Well, according to Watts that is.
The term chemtrail comes from the chemtrail conspiracy theory where the claim is made that some of the contrails left by aircraft are chemical or biological agents. According to this conspiracy theory these are deliberately sprayed at high altitudes as ordered by governments. The more commonly stated reasons that I’ve heard for doing this is for mind control or population reduction.
I don’t think that I have to spend much time on telling you that this is complete and utter nonsense that’s not supported by any evidence. Just the logistics involved and the amount of people who need to be in on this make it impossible to do.
The reason I’m now talking about this is that Watts published a guest blog post by Tim Ball (archived here) in which Ball talks about the nonsense of chemtrails. With Watts saying this about it in a note he attached at the beginning:
Like with the essay Saturday about isotasy/glacial rebound being a myth, I don’t think the chemtrails idea has any merit whatsoever. Dr. Tim Ball points out more bad science – chemtrails, which are really just contrails, and which has a cult-like following much like some of the worst theories of global warming zealots – Anthony
I don’t really have a problem with him publishing something that discredits this conspiracy theory. It’s what I said that he should have done with the isostatic rebound myth guest blog post that he published:
Publishing a blog post that proposes a vast conspiracy theory that flat-out contradicts what we know and what we observe, while offering nothing that would explain this is not something you should do. It’s pseudo-science that’s just as bad as the ‘expanding earth hypothesis‘ and doesn’t deserve an open invitation to discuss its merits.
Although this time it is indeed a blog post that discredits a nonsensical conspiracy theory, and doesn’t argues for one like last time, it’s still not a very good blog post.
For one Watts compares global warming with the chemtrail conspiracy theory in his note. He doesn’t explicitly state what he sees as the “worst theories of global warming zealots”, but considering the track record of his blog there’s a good chance most of that is actual valid science.
Another reason I find this isn’t a good blog post is because of the opening statements of Ball:
One minute people say government does too much, the next they demand action to resolve problems. Environmentalists demand government stop global warming, but oppose remedial actions like spreading iron filings on the oceans to increase uptake of CO2 or spraying chemicals into the atmosphere to create clouds to block sunlight and reduce global temperatures. Both actions are wrong because they constitute geo-engineering – governments playing God. The real problem is neither governments nor opponents know what is happening, but think they do, so demand action. Doing nothing is better if you don’t understand, contrary to the false claim of the precautionary principle. Environmental issues are a war and as Aeschylus said “In war truth is the first casualty”.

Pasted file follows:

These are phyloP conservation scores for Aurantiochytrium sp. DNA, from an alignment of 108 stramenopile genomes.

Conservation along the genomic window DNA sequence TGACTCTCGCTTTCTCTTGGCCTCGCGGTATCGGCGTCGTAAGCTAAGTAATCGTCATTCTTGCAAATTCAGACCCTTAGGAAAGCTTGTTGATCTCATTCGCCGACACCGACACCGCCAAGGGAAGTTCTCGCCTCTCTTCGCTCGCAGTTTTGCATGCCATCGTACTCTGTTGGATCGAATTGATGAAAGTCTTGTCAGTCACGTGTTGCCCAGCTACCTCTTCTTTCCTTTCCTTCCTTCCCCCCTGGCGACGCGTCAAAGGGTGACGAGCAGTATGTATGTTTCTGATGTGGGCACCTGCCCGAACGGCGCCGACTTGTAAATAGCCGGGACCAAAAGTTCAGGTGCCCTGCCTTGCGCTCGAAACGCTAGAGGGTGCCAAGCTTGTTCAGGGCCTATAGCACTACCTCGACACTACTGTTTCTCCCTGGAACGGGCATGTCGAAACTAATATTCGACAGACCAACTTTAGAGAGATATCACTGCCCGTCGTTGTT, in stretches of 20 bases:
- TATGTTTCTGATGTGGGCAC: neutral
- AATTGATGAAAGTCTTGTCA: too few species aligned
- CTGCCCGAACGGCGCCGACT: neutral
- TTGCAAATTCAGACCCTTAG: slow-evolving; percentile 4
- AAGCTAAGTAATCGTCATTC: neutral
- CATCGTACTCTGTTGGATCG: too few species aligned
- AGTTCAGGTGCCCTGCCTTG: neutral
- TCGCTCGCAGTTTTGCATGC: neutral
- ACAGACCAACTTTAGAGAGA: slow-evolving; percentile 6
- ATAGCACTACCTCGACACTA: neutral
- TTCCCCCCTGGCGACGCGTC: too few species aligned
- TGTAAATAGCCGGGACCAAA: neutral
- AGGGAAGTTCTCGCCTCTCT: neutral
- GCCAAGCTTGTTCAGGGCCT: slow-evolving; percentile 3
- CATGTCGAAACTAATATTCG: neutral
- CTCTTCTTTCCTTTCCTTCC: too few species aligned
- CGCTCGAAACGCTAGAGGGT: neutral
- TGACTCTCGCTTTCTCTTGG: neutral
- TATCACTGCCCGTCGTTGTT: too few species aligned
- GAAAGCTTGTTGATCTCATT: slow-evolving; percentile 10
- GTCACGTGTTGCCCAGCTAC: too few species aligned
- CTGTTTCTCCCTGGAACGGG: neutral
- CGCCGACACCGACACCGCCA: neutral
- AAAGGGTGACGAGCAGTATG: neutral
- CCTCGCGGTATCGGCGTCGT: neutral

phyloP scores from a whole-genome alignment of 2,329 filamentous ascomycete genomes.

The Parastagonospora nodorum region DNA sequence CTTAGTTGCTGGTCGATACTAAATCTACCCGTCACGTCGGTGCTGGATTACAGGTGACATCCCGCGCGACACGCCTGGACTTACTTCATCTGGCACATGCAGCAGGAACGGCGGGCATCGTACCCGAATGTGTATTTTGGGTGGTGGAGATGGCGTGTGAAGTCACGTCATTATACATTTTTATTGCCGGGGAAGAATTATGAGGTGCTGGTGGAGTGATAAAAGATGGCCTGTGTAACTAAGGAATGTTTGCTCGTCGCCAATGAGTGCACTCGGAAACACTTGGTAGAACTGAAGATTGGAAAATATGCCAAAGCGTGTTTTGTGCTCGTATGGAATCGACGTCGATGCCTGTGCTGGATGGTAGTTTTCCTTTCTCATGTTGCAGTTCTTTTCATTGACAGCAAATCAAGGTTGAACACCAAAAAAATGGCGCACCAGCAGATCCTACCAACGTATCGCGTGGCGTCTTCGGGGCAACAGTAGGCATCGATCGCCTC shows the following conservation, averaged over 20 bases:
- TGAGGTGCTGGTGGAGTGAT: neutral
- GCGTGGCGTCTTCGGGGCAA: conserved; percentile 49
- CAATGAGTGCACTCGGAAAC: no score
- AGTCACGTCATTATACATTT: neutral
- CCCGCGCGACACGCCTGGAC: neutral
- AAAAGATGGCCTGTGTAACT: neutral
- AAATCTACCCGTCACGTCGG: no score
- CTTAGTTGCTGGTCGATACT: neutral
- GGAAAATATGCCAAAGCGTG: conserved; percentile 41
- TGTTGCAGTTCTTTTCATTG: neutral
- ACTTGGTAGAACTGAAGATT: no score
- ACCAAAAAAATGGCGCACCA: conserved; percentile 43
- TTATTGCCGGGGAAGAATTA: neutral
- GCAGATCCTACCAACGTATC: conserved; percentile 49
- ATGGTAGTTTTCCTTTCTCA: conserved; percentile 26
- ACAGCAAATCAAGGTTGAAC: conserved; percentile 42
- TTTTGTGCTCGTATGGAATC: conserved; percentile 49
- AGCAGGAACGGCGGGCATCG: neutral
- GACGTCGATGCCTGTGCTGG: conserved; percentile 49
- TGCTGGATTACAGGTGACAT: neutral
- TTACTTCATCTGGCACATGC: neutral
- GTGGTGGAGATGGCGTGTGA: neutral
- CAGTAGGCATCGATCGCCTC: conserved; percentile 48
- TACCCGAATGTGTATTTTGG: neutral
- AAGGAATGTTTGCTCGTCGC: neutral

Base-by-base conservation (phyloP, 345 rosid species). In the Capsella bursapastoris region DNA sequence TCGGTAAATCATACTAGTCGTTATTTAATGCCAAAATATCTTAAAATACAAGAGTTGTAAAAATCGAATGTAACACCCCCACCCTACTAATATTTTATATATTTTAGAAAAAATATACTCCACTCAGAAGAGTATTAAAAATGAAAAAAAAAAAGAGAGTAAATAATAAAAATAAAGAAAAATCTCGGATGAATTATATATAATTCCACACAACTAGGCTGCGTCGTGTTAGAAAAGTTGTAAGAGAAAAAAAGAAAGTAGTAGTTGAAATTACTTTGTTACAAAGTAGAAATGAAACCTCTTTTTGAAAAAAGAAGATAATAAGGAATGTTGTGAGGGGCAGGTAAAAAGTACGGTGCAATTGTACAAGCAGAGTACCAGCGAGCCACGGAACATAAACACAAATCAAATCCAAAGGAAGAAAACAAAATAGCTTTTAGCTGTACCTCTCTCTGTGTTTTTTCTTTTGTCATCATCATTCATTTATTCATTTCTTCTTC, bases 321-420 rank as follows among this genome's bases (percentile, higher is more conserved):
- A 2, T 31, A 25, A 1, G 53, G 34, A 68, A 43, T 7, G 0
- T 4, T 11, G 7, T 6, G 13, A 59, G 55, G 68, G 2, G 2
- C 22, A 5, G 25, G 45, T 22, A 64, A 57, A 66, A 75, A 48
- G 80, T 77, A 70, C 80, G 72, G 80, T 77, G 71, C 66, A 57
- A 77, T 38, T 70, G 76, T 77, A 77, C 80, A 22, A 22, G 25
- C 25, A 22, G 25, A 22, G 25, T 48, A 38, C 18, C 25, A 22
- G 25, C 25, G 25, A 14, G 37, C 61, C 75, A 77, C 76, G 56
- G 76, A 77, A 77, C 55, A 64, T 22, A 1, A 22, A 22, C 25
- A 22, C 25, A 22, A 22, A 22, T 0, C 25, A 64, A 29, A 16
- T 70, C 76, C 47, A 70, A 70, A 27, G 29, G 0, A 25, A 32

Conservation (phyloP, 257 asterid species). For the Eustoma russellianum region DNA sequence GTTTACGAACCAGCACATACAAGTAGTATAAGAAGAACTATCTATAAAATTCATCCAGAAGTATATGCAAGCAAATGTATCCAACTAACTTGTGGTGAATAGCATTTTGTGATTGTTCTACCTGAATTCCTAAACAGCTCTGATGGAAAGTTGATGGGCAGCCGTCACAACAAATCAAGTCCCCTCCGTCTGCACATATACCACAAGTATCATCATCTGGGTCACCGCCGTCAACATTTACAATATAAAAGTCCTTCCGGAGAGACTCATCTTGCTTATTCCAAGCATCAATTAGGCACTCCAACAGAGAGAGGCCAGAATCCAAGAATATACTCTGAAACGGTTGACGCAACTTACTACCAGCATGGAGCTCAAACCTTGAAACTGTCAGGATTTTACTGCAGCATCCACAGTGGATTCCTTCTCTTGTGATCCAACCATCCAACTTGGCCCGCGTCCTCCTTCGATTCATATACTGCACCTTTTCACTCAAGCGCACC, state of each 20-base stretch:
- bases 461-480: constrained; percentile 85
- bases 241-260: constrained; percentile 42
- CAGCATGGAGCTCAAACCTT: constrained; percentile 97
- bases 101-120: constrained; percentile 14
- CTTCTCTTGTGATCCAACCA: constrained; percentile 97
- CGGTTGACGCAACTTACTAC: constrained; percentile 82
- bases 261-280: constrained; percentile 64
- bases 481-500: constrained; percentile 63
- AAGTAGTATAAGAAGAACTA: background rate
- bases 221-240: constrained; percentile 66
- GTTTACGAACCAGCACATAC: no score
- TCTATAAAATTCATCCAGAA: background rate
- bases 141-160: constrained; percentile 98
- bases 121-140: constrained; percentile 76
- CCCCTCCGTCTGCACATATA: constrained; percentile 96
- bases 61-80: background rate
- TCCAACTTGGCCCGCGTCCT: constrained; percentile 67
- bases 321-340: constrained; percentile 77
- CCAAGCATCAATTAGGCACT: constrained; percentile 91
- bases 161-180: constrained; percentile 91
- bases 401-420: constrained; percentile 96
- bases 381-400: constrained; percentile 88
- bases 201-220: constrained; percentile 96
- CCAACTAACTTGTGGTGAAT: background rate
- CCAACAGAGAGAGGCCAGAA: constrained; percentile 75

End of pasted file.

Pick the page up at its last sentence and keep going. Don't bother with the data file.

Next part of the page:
There are some very real risks associated with geo-engineering which makes it not an ideal choice to say the least. We also often don’t know enough about the consequences of doing this on a planetary scale to prevent unintended consequences. Something we’re already figuring out thanks to tests with iron fertilization as shown by the paper “Iron enrichment stimulates toxic diatom production in high-nitrate, low-chlorophyll areas“:
Oceanic high-nitrate, low-chlorophyll environments have been highlighted for potential large-scale iron fertilizations to help mitigate global climate change. Controversy surrounds these initiatives, both in the degree of carbon removal and magnitude of ecosystem impacts. Previous open ocean enrichment experiments have shown that iron additions stimulate growth of the toxigenic diatom genus Pseudonitzschia. Most Pseudonitzschia species in coastal waters produce the neurotoxin domoic acid (DA), with their blooms causing detrimental marine ecosystem impacts, but oceanic Pseudonitzschia species are considered nontoxic.
What this paper says is that iron fertilisation has the potential to create toxic algae blooms from algae that normally aren’t toxic allowing them to have a negative impact on marine ecosystems. It’s unclear if this can happen, as the needed data/research isn’t available, but what we do know shows that this could be possible.
Results like this show that a lot of the science involved with geo-engineering is still unsure and there’s a lot of active research going on to figure out what is possible, how effective it is, and what can be done safely (I can recommend this blog post by David Suzuki if you want an easy to digest primer).
But most importantly is that geo-engineering cannot be used as a replacement for CO2 emissions reductions. At best it’s a supplementary technology that can give us more time or help us with lessening the impacts. But it cannot be our first line of defence.
So it’s not exactly warranted to use that as an attack on the precautionary principle. As the precautionary principle states that “if an action or policy has a suspected risk of causing harm to the public or to the environment, in the absence of scientific consensus that the action or policy is harmful, the burden of proof that it is not harmful falls on those taking an action.”
Considering we only have one planet, we don’t know enough about the consequences, and there are hints that there could be severe consequences is enough to be cautious. It also doesn’t mean we can’t take any geo-engineering action, it just means we have to proceed with caution and weigh our options before we act.